by Gayle Engels
2011; American Botanical Council
is a medium-sized tree (10-20 meters or 30-60 feet) native to the
Amazonian region of the South American countries of Bolivia, Brazil,
Colombia, Ecuador, and Peru. It most commonly grows in the northwest
lowland Amazonian forest area in disturbed soil and along rivers and
Despite its height, the tree has a narrow trunk of approximately 1
foot (30 cm) in diameter.1
The large leaves are heart-shaped and bright green. The plant’s
greenish-white blooms and small 3-part capsule fruit are borne on a
spike and are relatively inconspicuous.5
Both the bark and the red latex that seeps from wounds made in the
trunk are used medicinally.1,3,4
and Cultural Significance
commonly known as sangre
de drago in
Peru and sangre
de grado in
Ecuador, both meaning dragon’s blood.6-8
This refers to the characteristic red or orange-red latex the trunk
produces when cut, hence its standardized common name, dragon’s
blood croton, according to the American
Herbal Products Association’s
Due to its wide distribution in South America and its concomitant
widespread traditional medicinal use, C.
a plethora of vernacular names—including uruchnum
used in Ecuador's indigenous languages.4
750 species of Croton
throughout tropical and subtropical areas of both hemispheres.10
Milky white sap that is often toxic, or at least irritating to the
skin, is common to members of the spurge family, Euphorbiaceae, and
have no latex at all.10-12
However, a handful of species found in Mexico and Central and South
America produce a red latex that is used medicinally; they include C.
1996 survey in markets in and around Iquitos, Peru, of the
ethnomedical uses of dragon’s blood, revealed that 30 of 52
randomly selected people (57%) used the stembark of C.
Traditional indications of the latex in South America include
treatment of diarrhea and dysentery; treatment of bone cancer and
tuberculosis; as a vaginal bath before and following childbirth; in
hot water to speed internal healing after an abortion; for treatment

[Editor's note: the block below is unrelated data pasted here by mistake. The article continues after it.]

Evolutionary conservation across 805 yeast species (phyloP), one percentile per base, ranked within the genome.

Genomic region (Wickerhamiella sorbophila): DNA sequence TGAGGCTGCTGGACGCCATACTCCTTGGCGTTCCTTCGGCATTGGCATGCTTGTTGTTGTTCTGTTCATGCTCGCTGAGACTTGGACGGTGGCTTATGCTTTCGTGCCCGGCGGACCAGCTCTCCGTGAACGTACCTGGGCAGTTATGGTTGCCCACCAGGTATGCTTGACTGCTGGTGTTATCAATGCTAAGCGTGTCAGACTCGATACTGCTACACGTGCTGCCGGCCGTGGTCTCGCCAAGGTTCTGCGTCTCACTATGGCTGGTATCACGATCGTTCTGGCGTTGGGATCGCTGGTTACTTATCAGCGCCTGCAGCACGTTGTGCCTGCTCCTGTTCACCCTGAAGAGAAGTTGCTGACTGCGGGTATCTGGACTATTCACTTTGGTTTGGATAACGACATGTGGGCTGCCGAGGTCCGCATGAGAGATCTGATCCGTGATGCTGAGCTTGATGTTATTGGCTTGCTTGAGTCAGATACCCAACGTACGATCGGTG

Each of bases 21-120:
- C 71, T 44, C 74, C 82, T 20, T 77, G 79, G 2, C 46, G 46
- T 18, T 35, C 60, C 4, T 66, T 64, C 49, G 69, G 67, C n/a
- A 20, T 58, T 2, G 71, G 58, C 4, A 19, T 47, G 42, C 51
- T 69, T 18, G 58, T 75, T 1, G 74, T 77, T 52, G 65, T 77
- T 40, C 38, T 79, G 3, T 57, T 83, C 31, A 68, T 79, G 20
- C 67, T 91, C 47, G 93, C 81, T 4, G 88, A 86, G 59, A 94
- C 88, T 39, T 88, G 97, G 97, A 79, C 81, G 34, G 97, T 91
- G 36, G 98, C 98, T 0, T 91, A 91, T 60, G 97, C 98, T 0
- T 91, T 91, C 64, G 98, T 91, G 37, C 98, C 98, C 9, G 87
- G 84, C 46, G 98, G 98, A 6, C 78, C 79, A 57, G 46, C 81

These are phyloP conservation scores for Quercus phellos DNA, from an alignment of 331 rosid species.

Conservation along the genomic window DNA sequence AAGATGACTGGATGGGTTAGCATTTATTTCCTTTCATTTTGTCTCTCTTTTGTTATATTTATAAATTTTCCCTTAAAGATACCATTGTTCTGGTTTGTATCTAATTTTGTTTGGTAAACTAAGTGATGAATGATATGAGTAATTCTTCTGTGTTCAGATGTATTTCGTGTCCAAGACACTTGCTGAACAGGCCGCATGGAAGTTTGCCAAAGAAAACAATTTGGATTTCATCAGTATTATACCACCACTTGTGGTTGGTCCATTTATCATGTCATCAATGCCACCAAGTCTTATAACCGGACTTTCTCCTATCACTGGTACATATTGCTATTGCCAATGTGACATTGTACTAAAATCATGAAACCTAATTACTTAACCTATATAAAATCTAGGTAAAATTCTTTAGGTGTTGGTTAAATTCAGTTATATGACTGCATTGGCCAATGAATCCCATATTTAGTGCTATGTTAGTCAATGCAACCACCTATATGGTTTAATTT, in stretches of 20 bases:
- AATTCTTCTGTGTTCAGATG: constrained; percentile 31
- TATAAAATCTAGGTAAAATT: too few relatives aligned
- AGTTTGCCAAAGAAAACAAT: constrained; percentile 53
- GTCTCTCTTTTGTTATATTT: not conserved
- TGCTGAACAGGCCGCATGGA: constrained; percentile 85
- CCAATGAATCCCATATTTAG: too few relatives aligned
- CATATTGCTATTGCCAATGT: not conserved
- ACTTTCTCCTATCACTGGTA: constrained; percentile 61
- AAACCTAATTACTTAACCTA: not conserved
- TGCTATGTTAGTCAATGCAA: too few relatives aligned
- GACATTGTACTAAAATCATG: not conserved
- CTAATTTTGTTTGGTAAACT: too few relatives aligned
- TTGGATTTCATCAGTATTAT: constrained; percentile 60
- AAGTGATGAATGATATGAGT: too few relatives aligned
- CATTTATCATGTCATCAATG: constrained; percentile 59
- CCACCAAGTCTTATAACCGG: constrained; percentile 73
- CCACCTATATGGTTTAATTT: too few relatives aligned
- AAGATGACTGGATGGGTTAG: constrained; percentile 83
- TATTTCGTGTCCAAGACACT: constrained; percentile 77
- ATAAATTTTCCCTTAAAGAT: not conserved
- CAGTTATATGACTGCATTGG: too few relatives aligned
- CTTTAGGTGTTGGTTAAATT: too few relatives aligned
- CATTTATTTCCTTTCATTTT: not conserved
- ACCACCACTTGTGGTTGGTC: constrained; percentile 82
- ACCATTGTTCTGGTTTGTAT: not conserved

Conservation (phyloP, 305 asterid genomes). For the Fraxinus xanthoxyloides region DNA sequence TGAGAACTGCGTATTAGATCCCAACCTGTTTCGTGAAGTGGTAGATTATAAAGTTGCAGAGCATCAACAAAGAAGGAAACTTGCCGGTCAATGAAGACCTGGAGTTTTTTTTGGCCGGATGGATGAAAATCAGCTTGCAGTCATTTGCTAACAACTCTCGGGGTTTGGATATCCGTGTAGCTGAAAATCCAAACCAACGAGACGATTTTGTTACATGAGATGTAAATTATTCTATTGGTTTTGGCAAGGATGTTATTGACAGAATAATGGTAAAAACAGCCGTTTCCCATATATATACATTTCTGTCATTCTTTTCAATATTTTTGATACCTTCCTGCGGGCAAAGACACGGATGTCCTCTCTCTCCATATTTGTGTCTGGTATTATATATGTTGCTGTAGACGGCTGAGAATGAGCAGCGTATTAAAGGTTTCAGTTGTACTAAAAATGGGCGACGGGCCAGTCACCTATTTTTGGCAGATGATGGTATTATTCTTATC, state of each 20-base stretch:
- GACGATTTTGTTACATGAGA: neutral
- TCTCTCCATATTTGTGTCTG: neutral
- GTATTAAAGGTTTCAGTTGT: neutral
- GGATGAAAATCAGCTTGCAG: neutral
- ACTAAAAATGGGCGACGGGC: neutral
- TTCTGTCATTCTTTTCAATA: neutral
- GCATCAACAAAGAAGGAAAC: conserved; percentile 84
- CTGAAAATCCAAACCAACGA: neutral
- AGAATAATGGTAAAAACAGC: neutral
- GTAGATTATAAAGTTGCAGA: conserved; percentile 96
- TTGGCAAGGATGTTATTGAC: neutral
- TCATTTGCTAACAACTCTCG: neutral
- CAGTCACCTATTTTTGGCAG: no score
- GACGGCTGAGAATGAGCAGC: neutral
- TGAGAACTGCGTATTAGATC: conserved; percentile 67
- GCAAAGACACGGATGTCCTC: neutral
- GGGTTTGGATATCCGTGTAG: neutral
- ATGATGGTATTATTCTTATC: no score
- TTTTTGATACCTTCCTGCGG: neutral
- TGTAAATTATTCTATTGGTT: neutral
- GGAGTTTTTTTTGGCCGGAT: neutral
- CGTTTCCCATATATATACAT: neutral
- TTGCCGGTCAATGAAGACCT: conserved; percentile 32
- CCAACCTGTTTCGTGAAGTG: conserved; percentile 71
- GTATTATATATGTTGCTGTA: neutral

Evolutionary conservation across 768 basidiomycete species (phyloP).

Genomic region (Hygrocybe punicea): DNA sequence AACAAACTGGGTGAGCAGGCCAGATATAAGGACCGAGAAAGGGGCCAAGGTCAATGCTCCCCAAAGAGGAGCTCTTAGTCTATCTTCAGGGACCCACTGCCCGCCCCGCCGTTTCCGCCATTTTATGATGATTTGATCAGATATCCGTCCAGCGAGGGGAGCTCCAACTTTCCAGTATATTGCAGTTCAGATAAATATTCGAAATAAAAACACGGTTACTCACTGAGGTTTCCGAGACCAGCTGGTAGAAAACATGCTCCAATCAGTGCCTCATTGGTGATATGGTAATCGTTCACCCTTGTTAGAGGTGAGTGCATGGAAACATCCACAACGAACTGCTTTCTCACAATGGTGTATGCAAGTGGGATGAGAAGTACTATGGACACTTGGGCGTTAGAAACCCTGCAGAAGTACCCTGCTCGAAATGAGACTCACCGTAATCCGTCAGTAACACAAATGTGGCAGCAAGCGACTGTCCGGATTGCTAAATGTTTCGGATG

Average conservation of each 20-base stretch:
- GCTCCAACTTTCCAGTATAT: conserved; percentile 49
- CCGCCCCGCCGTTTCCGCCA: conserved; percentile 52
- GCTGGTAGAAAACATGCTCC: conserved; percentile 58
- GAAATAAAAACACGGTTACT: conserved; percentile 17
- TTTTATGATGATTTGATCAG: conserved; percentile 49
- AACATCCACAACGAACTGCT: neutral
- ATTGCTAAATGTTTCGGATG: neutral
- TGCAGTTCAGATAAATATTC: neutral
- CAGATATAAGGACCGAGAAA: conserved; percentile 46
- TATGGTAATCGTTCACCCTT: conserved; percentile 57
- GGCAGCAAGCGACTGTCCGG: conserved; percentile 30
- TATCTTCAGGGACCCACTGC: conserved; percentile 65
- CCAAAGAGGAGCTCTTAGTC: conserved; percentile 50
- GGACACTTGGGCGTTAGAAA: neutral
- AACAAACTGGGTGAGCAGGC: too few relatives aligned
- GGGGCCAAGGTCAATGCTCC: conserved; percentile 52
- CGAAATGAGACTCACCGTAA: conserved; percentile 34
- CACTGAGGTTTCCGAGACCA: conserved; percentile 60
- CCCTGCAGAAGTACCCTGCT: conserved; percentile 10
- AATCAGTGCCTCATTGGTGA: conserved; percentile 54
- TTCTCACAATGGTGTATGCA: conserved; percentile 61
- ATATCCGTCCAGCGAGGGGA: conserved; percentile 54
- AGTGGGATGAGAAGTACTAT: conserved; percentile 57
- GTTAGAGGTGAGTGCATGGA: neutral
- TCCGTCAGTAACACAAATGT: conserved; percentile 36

of intestinal and stomach ulcers; to treat inflamed or infected gums,
fractures, hemorrhoids, and leucorrhea (vaginal discharge, usually
non-pathological); and for staunching blood flow and healing
The latex is so often used to stop bleeding in rural Peru that its
indigenous common name means “liquid bandage.”8
It is also used traditionally for respiratory illnesses such as
influenza, lung infections, pharyngitis, pneumonia, respiratory
syncytial virus (RSV), tuberculosis, and tonsillitis, as well as
bacterial skin infections, cholera, gastritis, herpes simplex, and
de drago latex
has been available in various products in the United States since
before the passage of the Dietary Supplements Health and Education
Act (DSHEA) in 1994, and it is listed on the old dietary ingredients
list of plants submitted by the Utah Natural Products Alliance to the
US Food and Drug Administration as part of the Administration’s
premarket notification program for New Dietary Ingredients.4,15
abundance of chemical constituents have been isolated from sangre
de drago including
alkaloids, diterpenes, lignans, phenols, phytosterols,
proanthocyanidins, steroids, and tannis.1,8
studies have been performed on some of these chemicals and some
studies have proposed that a complex molecular compound from the
latex, a proanthocyanidin oligomer, isolated and named crofelemer
(SP-303, NP-303), is the principal active ingredient in the stem bark
Pharmacokinetic studies determined that there is little or no
absorption of crofelemer from the GI tract into the bloodstream.
SP-303 was standardized by the former Shaman Pharmaceuticals and
became the chemical marker for its product Normal Stool Formula (67%
by weight of each 350 mg tablet).4,13
The intellectual property rights for SP-303 transferred to Napo
Pharmaceuticals, Inc., and it is currently called crofelemer, the
official United States Adopted Name (USAN) for the chemical compound
a 1993 in
study, SP-303 was evaluated for antiviral activity against RSV.16
maximal effective concentration) values for SP-303 were equal to or
better than ribavirin (the only drug approved for treatment of RSV at
the time) in the same assays.
multicenter, double-blind, placebo-controlled, Phase II study
performed in 1997 evaluated a topical antiviral agent, Virend®